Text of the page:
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Will Arnot Image
Will Arnot
Senior Editorial Specialist

IN-DEPTH: European pay standards spark competitiveness concerns

June 26, 2024
0 min read
Pay standards in Europe

As European companies move to address a growing disparity in CEO pay when compared to U.S. peers, discerning investors are assessing such revised pay plans with a heightened level of scrutiny.

Diligent Market Intelligence data show that between 2021 and 2022, CEOs at companies in the CAC 40, FTSE 100 and FTSE 250 saw their average realized compensation increase by 12.2%, 8.9% and 12.3%, respectively. These increases came despite each index’s total shareholder returns (TSR) declining in the period.

Meanwhile, S&P 500 and Russell 3000 companies' average realized compensation declined by 68% and 52.4%, respectively.

“It is long-term incentives where I think multiples are completely different in the U.S. versus Europe and the U.K.,” Michael Vogele, managing director at Alliance Advisors, told DMI. “In the latter, you might find a two-times the salary multiple, maybe three, but in the U.S., you will probably see five, six, seven-times multiple, and then there is the question of the metric this is being linked to.”

Raising the bar

Due to the Shareholder Rights Directive II, an EU-wide initiative aimed at enhancing pay transparency, an increasing number of companies in Europe are consulting their shareholders on pay plans. In 2023, 3,108 such advisory resolutions faced a vote, up from 1,910 in 2020 and 2,435 in 2021. With more discussions on pay come more engagements concerning quantum, a topic proving divisive among investors.

In the U.K. market in particular, investors are observing increases to all elements of pay, across salary, bonus and long-term incentive plan (LTIP) awards, and often simultaneously, as Legal and General Investment Management noted in a recent report.

“Within the U.K., companies are competing globally with some of the largest U.S. domestic and global producers, and their balance sheet and income statement are similar. Yet those executives are not paid comparable amounts,” noted Vogele.

“The level of compensation that can be paid to senior executives in the U.K. is a real point of focus as the government, regulators and market participants are engaged in a broader assessment of the attractiveness of the U.K. market for listed companies,” Tom Matthews, partner at law firm White & Case, told DMI.

Competitiveness is also becoming an increasingly common subject in activist campaigns, with U.K. oil and gas equipment and services company Wood Group having faced pressure to relist in the U.S., amid claims from Sparta Capital Management that this would improve shareholder returns.

In its letter to Wood Group, Sparta noted “recent successful attempts by corporates to move their primary listing away from markets which they have determined do not recognize the true worth of their businesses,” adding that the U.S. would seem a logical potential listing venue, given it is where the company has “significant operational and executive presence.”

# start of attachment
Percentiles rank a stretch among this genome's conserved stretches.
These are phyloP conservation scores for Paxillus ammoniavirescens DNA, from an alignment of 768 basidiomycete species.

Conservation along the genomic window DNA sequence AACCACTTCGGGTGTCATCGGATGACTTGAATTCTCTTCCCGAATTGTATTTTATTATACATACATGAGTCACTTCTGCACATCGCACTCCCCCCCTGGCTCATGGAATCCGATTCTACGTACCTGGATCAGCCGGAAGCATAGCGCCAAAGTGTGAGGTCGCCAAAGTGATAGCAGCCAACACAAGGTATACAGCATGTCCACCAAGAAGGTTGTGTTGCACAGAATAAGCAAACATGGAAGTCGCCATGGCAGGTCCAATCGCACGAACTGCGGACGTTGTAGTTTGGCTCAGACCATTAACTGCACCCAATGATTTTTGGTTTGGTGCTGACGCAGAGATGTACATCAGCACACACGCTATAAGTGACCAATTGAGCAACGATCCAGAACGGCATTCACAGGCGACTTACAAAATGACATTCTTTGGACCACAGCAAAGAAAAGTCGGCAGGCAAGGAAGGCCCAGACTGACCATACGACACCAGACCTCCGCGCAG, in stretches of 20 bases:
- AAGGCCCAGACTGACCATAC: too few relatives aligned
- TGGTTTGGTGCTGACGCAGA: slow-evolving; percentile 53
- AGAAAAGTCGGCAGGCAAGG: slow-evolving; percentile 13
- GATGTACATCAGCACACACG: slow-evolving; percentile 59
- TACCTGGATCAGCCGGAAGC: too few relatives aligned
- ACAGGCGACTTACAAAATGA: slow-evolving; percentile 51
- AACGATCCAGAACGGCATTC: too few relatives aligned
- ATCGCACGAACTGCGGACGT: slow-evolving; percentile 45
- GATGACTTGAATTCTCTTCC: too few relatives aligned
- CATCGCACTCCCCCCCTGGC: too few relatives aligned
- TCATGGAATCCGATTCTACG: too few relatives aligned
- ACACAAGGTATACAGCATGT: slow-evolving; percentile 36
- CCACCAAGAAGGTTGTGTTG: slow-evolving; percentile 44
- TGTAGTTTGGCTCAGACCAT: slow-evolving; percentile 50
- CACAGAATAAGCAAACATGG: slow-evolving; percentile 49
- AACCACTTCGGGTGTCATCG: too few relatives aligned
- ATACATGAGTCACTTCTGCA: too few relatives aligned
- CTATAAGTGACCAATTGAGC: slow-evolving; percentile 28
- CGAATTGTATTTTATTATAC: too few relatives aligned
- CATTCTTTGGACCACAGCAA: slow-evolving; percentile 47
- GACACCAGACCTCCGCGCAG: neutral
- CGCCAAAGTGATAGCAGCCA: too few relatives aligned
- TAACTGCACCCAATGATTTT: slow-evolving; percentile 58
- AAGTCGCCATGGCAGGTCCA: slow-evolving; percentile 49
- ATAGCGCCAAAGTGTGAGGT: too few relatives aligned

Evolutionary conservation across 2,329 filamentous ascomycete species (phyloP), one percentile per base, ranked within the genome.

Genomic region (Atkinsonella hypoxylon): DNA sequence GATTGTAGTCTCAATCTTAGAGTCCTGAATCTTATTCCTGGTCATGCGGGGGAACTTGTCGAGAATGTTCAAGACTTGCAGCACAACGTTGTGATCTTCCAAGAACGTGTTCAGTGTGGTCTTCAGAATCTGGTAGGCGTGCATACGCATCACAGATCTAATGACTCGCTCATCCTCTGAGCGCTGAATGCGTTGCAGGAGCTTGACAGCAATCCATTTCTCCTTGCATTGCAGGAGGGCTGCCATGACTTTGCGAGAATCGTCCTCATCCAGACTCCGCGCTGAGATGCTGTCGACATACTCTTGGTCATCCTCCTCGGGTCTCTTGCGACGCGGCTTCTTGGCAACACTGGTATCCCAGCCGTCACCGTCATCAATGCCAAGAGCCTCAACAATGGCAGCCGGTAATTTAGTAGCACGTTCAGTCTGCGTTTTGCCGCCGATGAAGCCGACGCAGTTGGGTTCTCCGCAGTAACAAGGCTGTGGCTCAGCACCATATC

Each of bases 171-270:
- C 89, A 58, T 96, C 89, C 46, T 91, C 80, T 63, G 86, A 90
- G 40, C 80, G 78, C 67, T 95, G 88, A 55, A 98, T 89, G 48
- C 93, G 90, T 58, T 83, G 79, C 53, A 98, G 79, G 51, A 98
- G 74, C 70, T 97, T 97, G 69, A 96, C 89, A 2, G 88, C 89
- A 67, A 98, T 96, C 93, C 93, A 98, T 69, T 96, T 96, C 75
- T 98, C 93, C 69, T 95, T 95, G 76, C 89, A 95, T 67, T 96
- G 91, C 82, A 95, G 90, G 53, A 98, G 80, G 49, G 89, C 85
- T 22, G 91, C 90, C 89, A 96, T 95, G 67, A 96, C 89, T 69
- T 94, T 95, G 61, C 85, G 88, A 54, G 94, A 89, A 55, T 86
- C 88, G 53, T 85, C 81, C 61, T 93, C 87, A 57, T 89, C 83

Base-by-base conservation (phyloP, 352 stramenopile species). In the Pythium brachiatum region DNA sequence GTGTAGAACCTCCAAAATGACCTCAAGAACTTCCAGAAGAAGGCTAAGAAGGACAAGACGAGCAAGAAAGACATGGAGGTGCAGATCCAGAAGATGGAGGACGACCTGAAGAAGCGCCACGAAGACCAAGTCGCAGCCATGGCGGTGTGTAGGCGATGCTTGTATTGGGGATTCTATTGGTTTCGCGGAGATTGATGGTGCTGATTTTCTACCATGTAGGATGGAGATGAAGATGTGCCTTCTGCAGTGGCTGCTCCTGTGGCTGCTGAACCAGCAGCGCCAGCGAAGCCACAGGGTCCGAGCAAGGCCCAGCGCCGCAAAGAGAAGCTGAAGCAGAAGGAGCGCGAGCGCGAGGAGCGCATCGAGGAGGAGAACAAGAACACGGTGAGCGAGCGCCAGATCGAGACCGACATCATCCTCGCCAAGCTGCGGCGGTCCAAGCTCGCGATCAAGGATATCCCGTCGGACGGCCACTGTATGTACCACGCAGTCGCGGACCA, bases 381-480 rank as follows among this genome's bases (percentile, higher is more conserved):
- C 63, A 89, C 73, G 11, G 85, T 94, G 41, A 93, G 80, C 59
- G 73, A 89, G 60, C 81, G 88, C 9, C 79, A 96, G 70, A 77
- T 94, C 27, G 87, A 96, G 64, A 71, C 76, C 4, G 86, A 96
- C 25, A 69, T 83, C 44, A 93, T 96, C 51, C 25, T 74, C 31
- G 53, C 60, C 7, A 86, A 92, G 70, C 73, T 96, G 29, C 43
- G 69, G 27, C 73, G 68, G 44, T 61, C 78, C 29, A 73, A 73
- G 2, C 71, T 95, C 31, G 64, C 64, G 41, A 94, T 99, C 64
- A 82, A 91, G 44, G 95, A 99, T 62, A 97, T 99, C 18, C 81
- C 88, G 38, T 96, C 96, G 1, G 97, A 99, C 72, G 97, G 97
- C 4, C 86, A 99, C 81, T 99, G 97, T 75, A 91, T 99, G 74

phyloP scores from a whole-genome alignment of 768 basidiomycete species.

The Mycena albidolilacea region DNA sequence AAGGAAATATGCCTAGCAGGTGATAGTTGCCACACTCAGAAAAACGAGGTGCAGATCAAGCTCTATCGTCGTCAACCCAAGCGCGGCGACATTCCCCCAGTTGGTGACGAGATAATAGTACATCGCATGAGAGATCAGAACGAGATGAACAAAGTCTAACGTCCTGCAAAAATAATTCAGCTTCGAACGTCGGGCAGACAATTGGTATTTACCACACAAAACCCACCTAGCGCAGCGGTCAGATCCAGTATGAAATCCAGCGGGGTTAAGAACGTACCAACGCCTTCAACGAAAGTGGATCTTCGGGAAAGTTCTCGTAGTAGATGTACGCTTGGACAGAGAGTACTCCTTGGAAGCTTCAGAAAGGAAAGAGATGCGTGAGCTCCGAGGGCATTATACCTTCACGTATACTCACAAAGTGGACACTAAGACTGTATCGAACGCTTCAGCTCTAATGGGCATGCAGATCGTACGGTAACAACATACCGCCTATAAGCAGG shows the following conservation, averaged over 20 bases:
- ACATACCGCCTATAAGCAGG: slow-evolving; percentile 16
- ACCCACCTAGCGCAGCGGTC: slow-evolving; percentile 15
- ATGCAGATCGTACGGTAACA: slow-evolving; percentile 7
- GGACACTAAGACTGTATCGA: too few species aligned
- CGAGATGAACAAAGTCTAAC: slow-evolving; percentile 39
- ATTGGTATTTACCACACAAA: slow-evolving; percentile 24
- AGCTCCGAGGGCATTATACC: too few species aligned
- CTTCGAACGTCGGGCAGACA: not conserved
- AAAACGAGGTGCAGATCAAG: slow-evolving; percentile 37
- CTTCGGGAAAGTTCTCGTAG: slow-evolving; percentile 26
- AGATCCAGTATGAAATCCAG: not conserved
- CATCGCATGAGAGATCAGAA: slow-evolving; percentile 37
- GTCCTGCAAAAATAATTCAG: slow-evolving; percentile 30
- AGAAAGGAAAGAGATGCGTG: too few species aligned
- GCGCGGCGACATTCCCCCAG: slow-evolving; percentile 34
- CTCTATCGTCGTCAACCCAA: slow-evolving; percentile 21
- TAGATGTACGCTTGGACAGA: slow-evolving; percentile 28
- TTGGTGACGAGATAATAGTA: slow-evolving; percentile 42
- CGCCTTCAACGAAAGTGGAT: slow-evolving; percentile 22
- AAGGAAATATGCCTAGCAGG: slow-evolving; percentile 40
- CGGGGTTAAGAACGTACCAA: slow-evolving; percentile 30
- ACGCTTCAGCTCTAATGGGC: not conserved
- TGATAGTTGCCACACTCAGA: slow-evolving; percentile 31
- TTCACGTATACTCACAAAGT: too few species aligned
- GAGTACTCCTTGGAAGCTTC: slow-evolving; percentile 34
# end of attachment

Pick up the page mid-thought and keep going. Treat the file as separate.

Investor scrutiny

As companies move to increase European- and U.K.-based executive pay to rival their U.S.-based peers, the market has also seen investors ramp up opposition to compensation plans that could be viewed as excessive.

While CAC 40 and FTSE 250 executives recorded a more than 12% increase in average realized pay in 2022, the wider European region also saw record levels of “say on pay” opposition in the period. According to DMI's Voting module, European “say on pay” proposals averaged 92.5% support in 2022, down from 94% two years prior. A record 241 corporate pay plans received less than 80% support in 2023, more than double the 107 to face such a level of pushback in 2020.

A U.K. home furnishings company’s pay plan faced 36.7% opposition at its January annual meeting, with Royal London Asset Management criticizing excessive bonus payouts.

However, not all investors are against the idea of compensation overhauls for top executives. When, earlier this year, U.K. drug maker AstraZeneca came under fire from shareholders and proxy advisors Glass Lewis and Institutional Shareholder Services (ISS) for CEO Pascal Soriot’s proposed 1.8 million pounds ($2.2 million) pay rise, shareholder GQC Partners publicly advocated for the increase, claiming Soriot was “massively underpaid.” Ultimately, at AstraZeneca’s April 11 annual meeting, Soriot’s new compensation package won 64.4% support.

After the meeting, an opinion piece authored by AstraZeneca Chair Michel Demaré hit out at proxy advisors for “double standards” that “do serious harm” to the competitiveness of U.K. companies. Demaré argued that advisors are often “inconsistent” in their recommendations to shareholders, advising them to vote against pay policies at FTSE-listed companies but supporting U.S.-based companies that typically have higher compensation levels and a lower degree of performance-indexed pay.

“Improving the incentivization upside should result in improved performance, and if that isn't the case, then companies are doing it wrong,” said Patrick Sarch, partner at White & Case. “If you’ve increased the level of compensation to be more competitive, it should be on the basis it is delivering commensurate value. If so, rather than overspending, that is money well spent.”

To read more about corporate governance in Europe this year, download DMI's recently released Corporate Governance in Europe 2024 report here.

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